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Collaborative Public Management

New Strategies for Local Governments

Robert Agranoff and Michael McGuire

Local governments do not stand alone—they find themselves in new relationships not only with state and federal government, but often with a widening spectrum of other public and private organizations as well. The result of this re-forming of local governments calls for new collaborations and managerial responses that occur in addition to governmental and bureaucratic processes-as-usual, bringing locally generated strategies or what the authors call "jurisdiction-based management" into play. Based on an extensive study of 237 cities within five states, Collaborative Public Management provides an in-depth look at how city officials work with other governments and organizations to develop their city economies and what makes these collaborations work. Exploring the more complex nature of collaboration across jurisdictions, governments, and sectors, Agranoff and McGuire illustrate how public managers address complex problems through strategic partnerships, networks, contractual relationships, alliances, committees, coalitions, consortia, and councils as they function together to meet public demands through other government agencies, nonprofit associations, for-profit entities, and many other types of nongovernmental organizations. Beyond the "how" and "why," Collaborative Public Management identifies the importance of different managerial approaches by breaking them down into parts and sequences, and describing the many kinds of collaborative activities and processes that allow local governments to function in new ways to address the most nettlesome public challenges.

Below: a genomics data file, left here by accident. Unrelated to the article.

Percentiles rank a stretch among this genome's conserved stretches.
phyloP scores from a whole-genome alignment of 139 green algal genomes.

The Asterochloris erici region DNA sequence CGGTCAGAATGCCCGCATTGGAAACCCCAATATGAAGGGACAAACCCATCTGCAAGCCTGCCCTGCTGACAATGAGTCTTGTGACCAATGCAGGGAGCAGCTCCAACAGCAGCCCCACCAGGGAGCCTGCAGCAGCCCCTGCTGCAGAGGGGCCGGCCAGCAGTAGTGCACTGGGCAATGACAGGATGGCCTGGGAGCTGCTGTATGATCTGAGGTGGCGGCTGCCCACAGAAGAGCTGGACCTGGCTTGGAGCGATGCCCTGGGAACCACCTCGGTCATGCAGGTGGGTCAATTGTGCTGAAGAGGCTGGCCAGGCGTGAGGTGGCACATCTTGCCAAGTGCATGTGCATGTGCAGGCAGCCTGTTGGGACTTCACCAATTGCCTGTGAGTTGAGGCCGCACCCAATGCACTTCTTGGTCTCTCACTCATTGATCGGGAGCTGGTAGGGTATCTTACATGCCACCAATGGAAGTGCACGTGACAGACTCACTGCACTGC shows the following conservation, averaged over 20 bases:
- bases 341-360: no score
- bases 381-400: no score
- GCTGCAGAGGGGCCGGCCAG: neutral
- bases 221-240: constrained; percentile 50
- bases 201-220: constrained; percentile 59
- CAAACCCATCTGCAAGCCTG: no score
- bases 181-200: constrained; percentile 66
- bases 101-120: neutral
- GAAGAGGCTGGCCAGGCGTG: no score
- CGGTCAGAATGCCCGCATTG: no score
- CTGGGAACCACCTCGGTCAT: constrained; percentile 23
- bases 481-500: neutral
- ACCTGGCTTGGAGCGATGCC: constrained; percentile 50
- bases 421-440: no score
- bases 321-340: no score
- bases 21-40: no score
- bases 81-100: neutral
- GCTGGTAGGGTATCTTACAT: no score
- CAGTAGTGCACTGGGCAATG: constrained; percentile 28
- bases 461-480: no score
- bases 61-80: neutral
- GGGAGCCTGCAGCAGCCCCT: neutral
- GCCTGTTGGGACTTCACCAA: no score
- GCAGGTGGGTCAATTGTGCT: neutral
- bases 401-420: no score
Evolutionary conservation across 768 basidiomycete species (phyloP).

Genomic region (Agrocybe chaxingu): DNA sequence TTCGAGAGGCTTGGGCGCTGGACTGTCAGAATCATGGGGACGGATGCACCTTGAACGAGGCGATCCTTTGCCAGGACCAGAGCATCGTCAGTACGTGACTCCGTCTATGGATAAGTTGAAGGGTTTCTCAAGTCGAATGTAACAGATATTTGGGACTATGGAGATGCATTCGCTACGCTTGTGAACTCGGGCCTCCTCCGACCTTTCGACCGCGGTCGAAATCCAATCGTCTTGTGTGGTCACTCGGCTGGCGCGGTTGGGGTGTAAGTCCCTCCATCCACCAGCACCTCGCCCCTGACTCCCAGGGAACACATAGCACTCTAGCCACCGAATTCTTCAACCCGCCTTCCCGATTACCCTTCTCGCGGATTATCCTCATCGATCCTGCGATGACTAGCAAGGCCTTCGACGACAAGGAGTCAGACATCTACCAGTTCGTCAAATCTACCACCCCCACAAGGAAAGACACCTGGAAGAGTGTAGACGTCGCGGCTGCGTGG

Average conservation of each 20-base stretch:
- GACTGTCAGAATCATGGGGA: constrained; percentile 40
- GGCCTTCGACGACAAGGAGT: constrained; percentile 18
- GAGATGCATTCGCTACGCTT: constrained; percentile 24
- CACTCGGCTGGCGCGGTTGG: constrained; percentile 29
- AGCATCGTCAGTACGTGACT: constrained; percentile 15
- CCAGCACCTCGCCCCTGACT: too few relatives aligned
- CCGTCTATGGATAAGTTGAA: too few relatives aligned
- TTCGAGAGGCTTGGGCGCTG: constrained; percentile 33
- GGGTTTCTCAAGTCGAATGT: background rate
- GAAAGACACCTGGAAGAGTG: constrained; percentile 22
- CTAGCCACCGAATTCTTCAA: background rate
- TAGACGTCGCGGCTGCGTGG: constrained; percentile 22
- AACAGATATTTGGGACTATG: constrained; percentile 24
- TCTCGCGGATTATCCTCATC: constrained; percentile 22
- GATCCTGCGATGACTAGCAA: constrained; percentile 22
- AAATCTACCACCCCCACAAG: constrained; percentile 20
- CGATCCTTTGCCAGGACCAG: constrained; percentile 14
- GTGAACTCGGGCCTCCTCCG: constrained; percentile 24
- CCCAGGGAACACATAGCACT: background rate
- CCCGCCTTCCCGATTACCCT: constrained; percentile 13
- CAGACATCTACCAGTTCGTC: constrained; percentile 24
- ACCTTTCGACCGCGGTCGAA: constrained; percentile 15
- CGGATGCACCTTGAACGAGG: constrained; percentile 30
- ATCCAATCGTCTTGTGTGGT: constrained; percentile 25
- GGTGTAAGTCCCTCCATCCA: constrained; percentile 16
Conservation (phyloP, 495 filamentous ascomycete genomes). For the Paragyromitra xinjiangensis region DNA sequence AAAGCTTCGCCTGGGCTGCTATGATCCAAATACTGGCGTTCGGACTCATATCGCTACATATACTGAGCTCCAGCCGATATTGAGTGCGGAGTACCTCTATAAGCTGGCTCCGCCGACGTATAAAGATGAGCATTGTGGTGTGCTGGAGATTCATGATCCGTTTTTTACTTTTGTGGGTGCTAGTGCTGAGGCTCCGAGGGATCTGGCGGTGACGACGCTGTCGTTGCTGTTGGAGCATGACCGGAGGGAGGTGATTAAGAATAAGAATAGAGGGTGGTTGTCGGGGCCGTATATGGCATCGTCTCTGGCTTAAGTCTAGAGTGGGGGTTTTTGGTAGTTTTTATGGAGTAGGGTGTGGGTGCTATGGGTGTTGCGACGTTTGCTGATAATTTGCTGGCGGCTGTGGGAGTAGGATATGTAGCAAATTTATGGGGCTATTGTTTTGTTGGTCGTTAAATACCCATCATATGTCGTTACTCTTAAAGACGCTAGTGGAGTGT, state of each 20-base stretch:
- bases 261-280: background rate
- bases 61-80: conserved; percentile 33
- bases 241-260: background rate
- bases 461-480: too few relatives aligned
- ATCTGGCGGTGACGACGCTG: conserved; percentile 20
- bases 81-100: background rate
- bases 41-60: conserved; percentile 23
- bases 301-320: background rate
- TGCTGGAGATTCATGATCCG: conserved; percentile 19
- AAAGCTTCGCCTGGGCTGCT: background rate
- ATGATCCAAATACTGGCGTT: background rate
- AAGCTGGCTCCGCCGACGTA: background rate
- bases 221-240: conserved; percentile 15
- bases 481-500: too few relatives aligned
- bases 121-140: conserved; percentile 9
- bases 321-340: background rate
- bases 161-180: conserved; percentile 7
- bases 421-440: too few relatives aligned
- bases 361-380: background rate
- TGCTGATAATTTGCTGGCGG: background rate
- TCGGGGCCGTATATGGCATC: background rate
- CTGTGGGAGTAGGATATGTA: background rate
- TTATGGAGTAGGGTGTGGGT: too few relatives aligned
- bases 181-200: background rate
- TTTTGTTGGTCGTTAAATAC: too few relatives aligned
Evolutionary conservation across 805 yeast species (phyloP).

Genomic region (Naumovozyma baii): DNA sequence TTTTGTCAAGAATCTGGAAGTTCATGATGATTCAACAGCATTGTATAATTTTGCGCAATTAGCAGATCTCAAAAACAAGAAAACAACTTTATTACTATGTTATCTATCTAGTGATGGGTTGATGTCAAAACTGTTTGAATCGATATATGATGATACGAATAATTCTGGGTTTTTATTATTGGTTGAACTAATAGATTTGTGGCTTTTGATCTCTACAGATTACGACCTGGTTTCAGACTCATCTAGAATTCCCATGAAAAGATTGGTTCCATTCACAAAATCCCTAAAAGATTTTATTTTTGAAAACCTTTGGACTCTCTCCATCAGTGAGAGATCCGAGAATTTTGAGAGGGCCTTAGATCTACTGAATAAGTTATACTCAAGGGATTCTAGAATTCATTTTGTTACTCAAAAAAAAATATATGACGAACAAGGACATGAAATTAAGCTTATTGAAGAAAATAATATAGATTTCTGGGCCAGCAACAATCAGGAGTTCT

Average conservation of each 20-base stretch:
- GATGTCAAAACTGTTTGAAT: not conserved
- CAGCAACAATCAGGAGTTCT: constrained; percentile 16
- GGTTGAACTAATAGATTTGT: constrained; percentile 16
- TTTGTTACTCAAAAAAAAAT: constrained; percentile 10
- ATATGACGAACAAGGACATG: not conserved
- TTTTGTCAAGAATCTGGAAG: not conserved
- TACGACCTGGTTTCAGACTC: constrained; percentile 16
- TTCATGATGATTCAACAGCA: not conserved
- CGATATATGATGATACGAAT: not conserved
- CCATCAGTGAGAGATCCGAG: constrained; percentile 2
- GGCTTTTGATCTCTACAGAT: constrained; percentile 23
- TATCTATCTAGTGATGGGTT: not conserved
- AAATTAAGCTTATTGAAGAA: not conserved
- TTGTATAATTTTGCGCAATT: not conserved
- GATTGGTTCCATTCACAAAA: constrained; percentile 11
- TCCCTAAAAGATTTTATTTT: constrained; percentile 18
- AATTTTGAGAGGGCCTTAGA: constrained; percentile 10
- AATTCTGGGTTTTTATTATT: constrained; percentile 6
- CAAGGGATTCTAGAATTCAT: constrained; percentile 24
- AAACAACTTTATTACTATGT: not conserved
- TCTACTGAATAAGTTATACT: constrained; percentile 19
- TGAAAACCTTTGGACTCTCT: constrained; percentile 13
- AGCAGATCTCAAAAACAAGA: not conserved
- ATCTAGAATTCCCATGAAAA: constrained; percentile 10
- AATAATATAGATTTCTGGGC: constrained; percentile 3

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The Collaborative Public Manager

New Ideas for the Twenty-first Century

Rosemary O’Leary and Lisa Blomgren Bingham, Editors

Today’s public managers not only have to function as leaders within their agencies, they must also establish and coordinate multi-organizational networks of other public agencies, private contractors, and the public. This important transformation has been

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Common Ground

Islam, Christianity, and Religious Pluralism

Paul L. Heck

Christian-Muslim interaction is a reality today in all corners of the globe, but while many celebrate the commonality of these traditions, significant differences remain. If these religions cannot be easily reconciled, can we perhaps view them through a single albeit refractive lens? This is the approach Paul Heck takes in Common Ground: To undertake a study of religious pluralism as a theological and social reality, and to approach the two religions in tandem as part of a broader discussion on the nature of the good society. Rather than compare Christianity and Islam as two species of faith, religious pluralism offers a prism through which a society as a wholeùsecular and religious alikeùcan consider its core beliefs and values. Christianity and Islam are not merely identities that designate particular communities, but reference points that all can comprehend and discuss knowledgeably. This analysis of how Islam and Christianity understand theology, ethics, and politicsùspecifically democracy and human rightsùoffers a way for that discussion to move forward.

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Communicating the Word

Revelation, Translation, and Interpretation in Christianity and Islam

David Marshall, Editor. Afterword by Archbishop Rowan Williams